Inflationary headaches intensify


Global Market Review

Omicron variant hits sentiment

Global equity markets generally fell over November as investors digested new of the discovery of the new “Omicron” variant of the Covid-19 virus in South Africa, which triggered concerns that the economic recovery might be derailed. Federal Reserve (Fed) Chair Jerome Powell warned that the emergence of the Omicron variant posed “downside risks to employment and economic activity and increased uncertainty for inflation”. The Cboe VIX Index, which tracks expected stock market volatility, rose to its highest level since May.

“Chair Powell maintained that policymakers “can be patient” about tightening rates”

Fed remains “patient”

Higher prices for energy and food drove up the rate of US consumer price inflation to 6.2% in October, its most rapid rate since November 1990. Although the Fed expects inflationary pressures to continue “well into next year”, they are predicted to subside by the second or third quarter of 2022. The Fed is set to scale back its asset purchase programme, but Chair Powell – who was nominated by President Biden for a second term – maintained that policymakers “can be patient” about tightening rates. The Dow Jones Industrial Average Index fell by 3.7% during November.

Eurozone CPI reaches record levels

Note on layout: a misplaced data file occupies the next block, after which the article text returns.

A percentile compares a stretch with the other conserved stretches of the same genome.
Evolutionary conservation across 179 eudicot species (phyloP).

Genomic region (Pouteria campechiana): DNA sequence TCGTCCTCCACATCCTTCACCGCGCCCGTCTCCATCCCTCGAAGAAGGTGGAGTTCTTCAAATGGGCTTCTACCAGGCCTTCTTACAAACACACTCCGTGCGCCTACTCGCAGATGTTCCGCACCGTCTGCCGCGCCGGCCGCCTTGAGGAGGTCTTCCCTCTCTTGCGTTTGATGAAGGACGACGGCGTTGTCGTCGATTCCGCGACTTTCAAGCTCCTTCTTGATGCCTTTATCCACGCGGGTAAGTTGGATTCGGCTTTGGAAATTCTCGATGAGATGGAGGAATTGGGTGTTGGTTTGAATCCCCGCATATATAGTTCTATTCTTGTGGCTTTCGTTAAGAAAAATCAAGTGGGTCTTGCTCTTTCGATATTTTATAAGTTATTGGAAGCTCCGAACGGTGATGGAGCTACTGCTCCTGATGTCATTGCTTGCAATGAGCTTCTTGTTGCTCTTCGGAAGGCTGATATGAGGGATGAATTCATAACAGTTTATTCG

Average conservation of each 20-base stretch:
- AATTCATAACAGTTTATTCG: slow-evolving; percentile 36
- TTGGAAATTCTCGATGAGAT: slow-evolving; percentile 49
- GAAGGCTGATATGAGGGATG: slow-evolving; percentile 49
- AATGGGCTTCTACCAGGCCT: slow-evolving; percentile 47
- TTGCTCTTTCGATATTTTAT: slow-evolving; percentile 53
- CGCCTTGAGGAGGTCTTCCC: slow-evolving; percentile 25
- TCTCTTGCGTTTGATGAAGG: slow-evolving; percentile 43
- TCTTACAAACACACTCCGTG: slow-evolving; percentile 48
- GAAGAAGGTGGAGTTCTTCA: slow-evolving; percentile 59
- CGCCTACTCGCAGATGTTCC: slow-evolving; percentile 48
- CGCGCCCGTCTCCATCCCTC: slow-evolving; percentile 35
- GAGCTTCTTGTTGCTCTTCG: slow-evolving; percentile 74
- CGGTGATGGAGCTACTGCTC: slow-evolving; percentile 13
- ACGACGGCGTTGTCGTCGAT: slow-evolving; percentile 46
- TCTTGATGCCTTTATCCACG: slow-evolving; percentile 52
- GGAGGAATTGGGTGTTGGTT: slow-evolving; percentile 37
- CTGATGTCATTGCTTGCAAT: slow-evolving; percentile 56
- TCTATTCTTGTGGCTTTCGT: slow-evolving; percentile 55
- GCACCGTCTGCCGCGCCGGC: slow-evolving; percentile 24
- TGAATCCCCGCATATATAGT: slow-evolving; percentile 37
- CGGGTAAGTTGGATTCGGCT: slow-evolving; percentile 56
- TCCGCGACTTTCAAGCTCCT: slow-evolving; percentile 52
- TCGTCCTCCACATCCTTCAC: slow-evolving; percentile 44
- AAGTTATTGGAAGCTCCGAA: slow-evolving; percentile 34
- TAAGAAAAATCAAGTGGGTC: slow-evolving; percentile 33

The eurozone’s rate of inflation rose to a record high of 4.9% year on year during November, propelled upward by rising energy prices. Nevertheless, European Central Bank President Christine Lagarde believes that “An undue tightening of financing conditions … would represent an unwarranted headwind for the recovery” and reiterated that a rate increase in 2022 was “unlikely”. Elsewhere, Olaf Scholz is set to take over from Angela Merkel as Germany’s Chancellor following a coalition agreement between the SPD, the Greens, and the FDP. During November, the Dax Index fell by 3.8%.

Weakness in Japan

Japan’s economy shrank at an annualised rate of 3% during the third quarter as supply chain bottlenecks undermined export activity, consumption and capital spending. Although exports rose by 9.4% year on year in October, this was the weakest performance since February. The Nikkei 225 Index fell by 3.7% over the month.

A new deal for climate change

COP26 ended with the agreement of the Glasgow Climate Pact, which included undertakings to reduce Co2 emissions and cut the use of coal. However, the latter pledge was modified to placate India and China, and the pact received some criticism for failing to go far enough.